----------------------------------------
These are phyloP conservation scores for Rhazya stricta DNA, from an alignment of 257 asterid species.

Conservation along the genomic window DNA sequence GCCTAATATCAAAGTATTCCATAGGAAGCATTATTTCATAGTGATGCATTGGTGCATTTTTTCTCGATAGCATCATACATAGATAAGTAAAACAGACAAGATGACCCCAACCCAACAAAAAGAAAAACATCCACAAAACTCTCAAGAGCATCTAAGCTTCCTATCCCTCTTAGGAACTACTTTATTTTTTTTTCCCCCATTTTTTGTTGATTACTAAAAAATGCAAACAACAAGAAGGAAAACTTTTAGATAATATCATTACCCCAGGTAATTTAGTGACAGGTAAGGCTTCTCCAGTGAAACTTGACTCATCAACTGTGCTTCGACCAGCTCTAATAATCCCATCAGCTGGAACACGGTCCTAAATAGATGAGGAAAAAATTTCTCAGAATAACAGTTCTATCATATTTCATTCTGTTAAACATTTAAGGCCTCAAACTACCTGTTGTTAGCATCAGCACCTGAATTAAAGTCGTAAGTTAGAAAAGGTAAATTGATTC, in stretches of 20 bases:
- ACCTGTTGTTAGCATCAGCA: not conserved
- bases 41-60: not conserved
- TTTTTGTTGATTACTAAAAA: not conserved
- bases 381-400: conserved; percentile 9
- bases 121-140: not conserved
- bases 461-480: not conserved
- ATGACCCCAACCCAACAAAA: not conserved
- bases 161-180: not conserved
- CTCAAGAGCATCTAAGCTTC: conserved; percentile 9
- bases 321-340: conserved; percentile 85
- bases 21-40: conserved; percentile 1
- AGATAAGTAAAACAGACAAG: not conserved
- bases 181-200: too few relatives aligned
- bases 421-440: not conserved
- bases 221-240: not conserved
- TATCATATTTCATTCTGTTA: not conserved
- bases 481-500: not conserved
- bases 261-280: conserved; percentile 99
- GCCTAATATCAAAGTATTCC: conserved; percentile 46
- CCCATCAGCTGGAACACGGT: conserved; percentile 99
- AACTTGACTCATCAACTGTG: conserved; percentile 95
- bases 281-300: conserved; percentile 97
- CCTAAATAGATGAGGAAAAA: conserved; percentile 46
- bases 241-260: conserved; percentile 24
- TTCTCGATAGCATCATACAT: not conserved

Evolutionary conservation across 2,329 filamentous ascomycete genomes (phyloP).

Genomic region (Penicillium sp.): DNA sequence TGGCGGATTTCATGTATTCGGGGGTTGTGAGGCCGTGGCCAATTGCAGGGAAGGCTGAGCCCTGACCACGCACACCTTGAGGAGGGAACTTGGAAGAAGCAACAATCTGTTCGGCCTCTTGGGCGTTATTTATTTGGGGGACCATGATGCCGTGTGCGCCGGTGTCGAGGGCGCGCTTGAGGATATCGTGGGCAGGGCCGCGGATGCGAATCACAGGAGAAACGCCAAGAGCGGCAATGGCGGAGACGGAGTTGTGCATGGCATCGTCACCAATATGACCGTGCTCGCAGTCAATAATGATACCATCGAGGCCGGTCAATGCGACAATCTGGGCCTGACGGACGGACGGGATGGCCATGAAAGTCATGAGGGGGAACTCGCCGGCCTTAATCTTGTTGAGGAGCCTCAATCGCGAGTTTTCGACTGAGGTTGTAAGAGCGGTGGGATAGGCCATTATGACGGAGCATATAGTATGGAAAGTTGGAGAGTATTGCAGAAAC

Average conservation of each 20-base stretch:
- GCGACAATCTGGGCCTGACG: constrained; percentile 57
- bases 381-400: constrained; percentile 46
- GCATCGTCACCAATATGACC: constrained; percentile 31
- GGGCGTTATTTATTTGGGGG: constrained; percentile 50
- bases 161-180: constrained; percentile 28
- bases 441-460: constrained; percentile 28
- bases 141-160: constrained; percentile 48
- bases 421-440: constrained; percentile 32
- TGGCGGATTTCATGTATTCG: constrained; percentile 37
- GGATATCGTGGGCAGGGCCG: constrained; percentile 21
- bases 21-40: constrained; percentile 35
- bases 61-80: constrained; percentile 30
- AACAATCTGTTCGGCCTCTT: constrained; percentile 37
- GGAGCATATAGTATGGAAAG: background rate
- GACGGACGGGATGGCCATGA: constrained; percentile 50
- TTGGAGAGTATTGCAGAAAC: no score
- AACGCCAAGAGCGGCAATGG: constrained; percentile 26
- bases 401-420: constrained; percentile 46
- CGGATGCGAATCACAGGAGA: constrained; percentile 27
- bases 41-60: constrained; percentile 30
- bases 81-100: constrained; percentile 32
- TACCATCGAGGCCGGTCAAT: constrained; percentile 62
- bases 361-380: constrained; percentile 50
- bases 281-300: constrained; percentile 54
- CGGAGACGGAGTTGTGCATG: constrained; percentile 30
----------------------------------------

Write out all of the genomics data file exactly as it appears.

These are phyloP conservation scores for Rhazya stricta DNA, from an alignment of 257 asterid species.

Conservation along the genomic window DNA sequence GCCTAATATCAAAGTATTCCATAGGAAGCATTATTTCATAGTGATGCATTGGTGCATTTTTTCTCGATAGCATCATACATAGATAAGTAAAACAGACAAGATGACCCCAACCCAACAAAAAGAAAAACATCCACAAAACTCTCAAGAGCATCTAAGCTTCCTATCCCTCTTAGGAACTACTTTATTTTTTTTTCCCCCATTTTTTGTTGATTACTAAAAAATGCAAACAACAAGAAGGAAAACTTTTAGATAATATCATTACCCCAGGTAATTTAGTGACAGGTAAGGCTTCTCCAGTGAAACTTGACTCATCAACTGTGCTTCGACCAGCTCTAATAATCCCATCAGCTGGAACACGGTCCTAAATAGATGAGGAAAAAATTTCTCAGAATAACAGTTCTATCATATTTCATTCTGTTAAACATTTAAGGCCTCAAACTACCTGTTGTTAGCATCAGCACCTGAATTAAAGTCGTAAGTTAGAAAAGGTAAATTGATTC, in stretches of 20 bases:
- ACCTGTTGTTAGCATCAGCA: not conserved
- bases 41-60: not conserved
- TTTTTGTTGATTACTAAAAA: not conserved
- bases 381-400: conserved; percentile 9
- bases 121-140: not conserved
- bases 461-480: not conserved
- ATGACCCCAACCCAACAAAA: not conserved
- bases 161-180: not conserved
- CTCAAGAGCATCTAAGCTTC: conserved; percentile 9
- bases 321-340: conserved; percentile 85
- bases 21-40: conserved; percentile 1
- AGATAAGTAAAACAGACAAG: not conserved
- bases 181-200: too few relatives aligned
- bases 421-440: not conserved
- bases 221-240: not conserved
- TATCATATTTCATTCTGTTA: not conserved
- bases 481-500: not conserved
- bases 261-280: conserved; percentile 99
- GCCTAATATCAAAGTATTCC: conserved; percentile 46
- CCCATCAGCTGGAACACGGT: conserved; percentile 99
- AACTTGACTCATCAACTGTG: conserved; percentile 95
- bases 281-300: conserved; percentile 97
- CCTAAATAGATGAGGAAAAA: conserved; percentile 46
- bases 241-260: conserved; percentile 24
- TTCTCGATAGCATCATACAT: not conserved

Evolutionary conservation across 2,329 filamentous ascomycete genomes (phyloP).

Genomic region (Penicillium sp.): DNA sequence TGGCGGATTTCATGTATTCGGGGGTTGTGAGGCCGTGGCCAATTGCAGGGAAGGCTGAGCCCTGACCACGCACACCTTGAGGAGGGAACTTGGAAGAAGCAACAATCTGTTCGGCCTCTTGGGCGTTATTTATTTGGGGGACCATGATGCCGTGTGCGCCGGTGTCGAGGGCGCGCTTGAGGATATCGTGGGCAGGGCCGCGGATGCGAATCACAGGAGAAACGCCAAGAGCGGCAATGGCGGAGACGGAGTTGTGCATGGCATCGTCACCAATATGACCGTGCTCGCAGTCAATAATGATACCATCGAGGCCGGTCAATGCGACAATCTGGGCCTGACGGACGGACGGGATGGCCATGAAAGTCATGAGGGGGAACTCGCCGGCCTTAATCTTGTTGAGGAGCCTCAATCGCGAGTTTTCGACTGAGGTTGTAAGAGCGGTGGGATAGGCCATTATGACGGAGCATATAGTATGGAAAGTTGGAGAGTATTGCAGAAAC

Average conservation of each 20-base stretch:
- GCGACAATCTGGGCCTGACG: constrained; percentile 57
- bases 381-400: constrained; percentile 46
- GCATCGTCACCAATATGACC: constrained; percentile 31
- GGGCGTTATTTATTTGGGGG: constrained; percentile 50
- bases 161-180: constrained; percentile 28
- bases 441-460: constrained; percentile 28
- bases 141-160: constrained; percentile 48
- bases 421-440: constrained; percentile 32
- TGGCGGATTTCATGTATTCG: constrained; percentile 37
- GGATATCGTGGGCAGGGCCG: constrained; percentile 21
- bases 21-40: constrained; percentile 35
- bases 61-80: constrained; percentile 30
- AACAATCTGTTCGGCCTCTT: constrained; percentile 37
- GGAGCATATAGTATGGAAAG: background rate
- GACGGACGGGATGGCCATGA: constrained; percentile 50
- TTGGAGAGTATTGCAGAAAC: no score
- AACGCCAAGAGCGGCAATGG: constrained; percentile 26
- bases 401-420: constrained; percentile 46
- CGGATGCGAATCACAGGAGA: constrained; percentile 27
- bases 41-60: constrained; percentile 30
- bases 81-100: constrained; percentile 32
- TACCATCGAGGCCGGTCAAT: constrained; percentile 62
- bases 361-380: constrained; percentile 50
- bases 281-300: constrained; percentile 54
- CGGAGACGGAGTTGTGCATG: constrained; percentile 30